National Styles of Professional Military EducationBy The Cove June 5, 2017
Click on the link to quickly download 'National Styles of Professional Military Education'. Background info below.
In early 2016 the Australian Army published the Ryan Review, a root-and-branch examination of Army's education, training and doctrine system.
One of the key conclusions of the Review was the need for Army to re-energise Professional Military Education (or 'PME'). A dedicated 'PME Cell' was formed within FORCOMD to support this, tasked with developing a future strategy for PME for Army.
This strategy is now being developed. But in order for it to be done right, the PME Cell needs your views. So, they are publishing a series of what they are calling 'PME Investigation Papers'. Their research team are diving deep into facets of the profession of arms, casting a wide net for influences and opinions that will better prepare Army for the future.
The Cove is proud to present the second of these papers. In her 10 page article entitled 'National Styles of Professional Military Education', Claire Von Wald (an experienced researcher and doctrine writer) investigates national styles of PME.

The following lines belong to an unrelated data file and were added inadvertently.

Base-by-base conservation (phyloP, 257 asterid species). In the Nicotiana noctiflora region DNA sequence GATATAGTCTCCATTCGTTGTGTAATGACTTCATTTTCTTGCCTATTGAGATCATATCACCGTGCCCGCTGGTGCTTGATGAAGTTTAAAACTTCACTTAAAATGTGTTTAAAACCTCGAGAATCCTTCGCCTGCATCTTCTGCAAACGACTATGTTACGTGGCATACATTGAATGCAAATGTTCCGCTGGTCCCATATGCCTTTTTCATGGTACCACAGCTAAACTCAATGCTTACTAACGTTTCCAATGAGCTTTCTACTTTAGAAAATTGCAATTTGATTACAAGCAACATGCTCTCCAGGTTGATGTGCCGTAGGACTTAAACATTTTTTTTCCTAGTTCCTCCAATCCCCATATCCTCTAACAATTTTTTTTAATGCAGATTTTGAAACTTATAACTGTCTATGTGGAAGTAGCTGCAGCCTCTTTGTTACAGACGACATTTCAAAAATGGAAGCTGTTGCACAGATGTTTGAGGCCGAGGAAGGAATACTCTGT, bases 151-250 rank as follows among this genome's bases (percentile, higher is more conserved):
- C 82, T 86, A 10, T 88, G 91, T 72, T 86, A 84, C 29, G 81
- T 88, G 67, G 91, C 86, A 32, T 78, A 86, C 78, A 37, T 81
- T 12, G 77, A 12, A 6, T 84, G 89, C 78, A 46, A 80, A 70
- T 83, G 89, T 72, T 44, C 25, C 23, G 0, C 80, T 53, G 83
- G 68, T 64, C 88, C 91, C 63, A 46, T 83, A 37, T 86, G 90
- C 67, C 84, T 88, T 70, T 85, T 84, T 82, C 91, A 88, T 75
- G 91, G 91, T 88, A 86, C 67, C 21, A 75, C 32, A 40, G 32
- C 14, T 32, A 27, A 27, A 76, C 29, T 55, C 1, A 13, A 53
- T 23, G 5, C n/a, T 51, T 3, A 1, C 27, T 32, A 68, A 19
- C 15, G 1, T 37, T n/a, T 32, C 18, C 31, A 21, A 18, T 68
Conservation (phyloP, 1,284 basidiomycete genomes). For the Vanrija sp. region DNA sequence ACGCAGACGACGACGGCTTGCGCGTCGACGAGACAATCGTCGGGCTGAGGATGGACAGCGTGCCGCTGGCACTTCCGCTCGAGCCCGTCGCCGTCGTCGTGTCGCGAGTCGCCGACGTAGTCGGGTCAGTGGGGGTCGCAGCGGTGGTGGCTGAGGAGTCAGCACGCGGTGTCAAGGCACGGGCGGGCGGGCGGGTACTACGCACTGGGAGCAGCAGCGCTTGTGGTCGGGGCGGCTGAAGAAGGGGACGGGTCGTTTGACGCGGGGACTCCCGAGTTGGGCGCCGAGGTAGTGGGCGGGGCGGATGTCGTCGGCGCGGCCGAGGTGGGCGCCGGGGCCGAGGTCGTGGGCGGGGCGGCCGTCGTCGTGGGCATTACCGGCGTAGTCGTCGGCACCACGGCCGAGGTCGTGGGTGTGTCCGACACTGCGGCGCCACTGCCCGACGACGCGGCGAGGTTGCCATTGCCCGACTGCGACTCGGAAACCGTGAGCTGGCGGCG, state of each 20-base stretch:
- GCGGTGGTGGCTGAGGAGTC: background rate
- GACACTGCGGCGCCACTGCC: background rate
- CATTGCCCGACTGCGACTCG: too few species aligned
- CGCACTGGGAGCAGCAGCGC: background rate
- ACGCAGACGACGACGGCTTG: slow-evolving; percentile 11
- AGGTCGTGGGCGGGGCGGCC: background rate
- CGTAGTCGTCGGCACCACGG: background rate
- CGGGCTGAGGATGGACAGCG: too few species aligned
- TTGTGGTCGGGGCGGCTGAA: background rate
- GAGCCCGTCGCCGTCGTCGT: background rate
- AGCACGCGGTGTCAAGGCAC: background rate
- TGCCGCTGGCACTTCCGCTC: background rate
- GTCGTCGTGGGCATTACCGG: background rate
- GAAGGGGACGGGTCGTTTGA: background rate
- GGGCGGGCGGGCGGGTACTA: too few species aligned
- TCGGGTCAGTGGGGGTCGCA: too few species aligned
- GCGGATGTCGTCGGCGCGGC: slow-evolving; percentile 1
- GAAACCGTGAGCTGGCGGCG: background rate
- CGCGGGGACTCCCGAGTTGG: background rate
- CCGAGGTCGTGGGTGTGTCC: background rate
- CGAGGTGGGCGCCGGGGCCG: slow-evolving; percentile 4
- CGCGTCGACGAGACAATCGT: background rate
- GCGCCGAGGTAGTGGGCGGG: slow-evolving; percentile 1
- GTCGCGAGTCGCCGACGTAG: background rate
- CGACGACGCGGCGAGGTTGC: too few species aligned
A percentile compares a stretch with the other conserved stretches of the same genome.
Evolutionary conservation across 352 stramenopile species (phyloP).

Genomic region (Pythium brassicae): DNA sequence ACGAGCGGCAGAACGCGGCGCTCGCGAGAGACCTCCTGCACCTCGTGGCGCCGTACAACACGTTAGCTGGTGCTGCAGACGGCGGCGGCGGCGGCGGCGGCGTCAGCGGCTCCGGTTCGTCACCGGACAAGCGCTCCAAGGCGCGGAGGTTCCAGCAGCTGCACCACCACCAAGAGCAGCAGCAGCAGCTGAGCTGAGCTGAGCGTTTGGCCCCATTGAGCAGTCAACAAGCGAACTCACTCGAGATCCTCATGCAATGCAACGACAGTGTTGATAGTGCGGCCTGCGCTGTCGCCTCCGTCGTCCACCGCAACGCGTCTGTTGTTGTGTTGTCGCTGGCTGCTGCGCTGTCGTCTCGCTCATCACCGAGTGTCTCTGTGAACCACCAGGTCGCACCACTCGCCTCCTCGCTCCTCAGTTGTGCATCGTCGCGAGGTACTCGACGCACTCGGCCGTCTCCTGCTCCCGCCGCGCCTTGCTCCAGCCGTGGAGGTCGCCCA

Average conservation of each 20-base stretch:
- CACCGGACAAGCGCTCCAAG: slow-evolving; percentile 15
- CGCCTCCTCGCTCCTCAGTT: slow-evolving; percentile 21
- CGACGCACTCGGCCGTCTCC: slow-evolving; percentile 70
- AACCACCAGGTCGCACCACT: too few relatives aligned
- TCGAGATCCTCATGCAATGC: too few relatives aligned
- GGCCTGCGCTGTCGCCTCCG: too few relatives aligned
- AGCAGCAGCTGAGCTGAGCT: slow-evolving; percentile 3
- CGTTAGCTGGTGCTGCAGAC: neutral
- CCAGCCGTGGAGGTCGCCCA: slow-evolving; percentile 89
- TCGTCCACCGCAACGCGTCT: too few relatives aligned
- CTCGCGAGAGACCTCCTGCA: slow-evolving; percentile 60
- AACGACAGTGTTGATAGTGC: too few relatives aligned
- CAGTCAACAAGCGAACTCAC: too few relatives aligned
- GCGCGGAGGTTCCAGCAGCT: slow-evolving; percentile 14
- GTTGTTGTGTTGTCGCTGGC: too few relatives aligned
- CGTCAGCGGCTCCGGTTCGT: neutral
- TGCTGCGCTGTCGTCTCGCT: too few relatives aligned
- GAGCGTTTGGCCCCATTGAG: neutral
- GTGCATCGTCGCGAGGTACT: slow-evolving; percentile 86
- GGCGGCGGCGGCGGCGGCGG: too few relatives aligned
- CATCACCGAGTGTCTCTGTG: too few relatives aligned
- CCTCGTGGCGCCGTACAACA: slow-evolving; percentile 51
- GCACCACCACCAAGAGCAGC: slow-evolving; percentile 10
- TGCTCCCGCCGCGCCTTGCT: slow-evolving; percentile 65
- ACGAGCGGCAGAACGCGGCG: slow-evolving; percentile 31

She looks at the basic professional development system and key military education topics from Canada, the United States Marines, Singapore, China, Georgia and NATO. She determines if there is a 'national style' to professional frameworks, and what impact a nations 'way of war' or strategic situation has on how they educate. She then provides four observations of what the Australian Army should consider in the review and development of our military education curriculum.
What topics do you believe that the Australian Army should include as part of our military education curriculum?
The first paper looked at 'The Development of Professionals'. The next paper will look at 'Who Needs Education'. The PME Strategy will have implications across Army, so we would also love to hear what else you think we should investigate. We have an unrivalled, connected capacity to 'crowdsource' the future ... so use your voice and hit 'contribute'.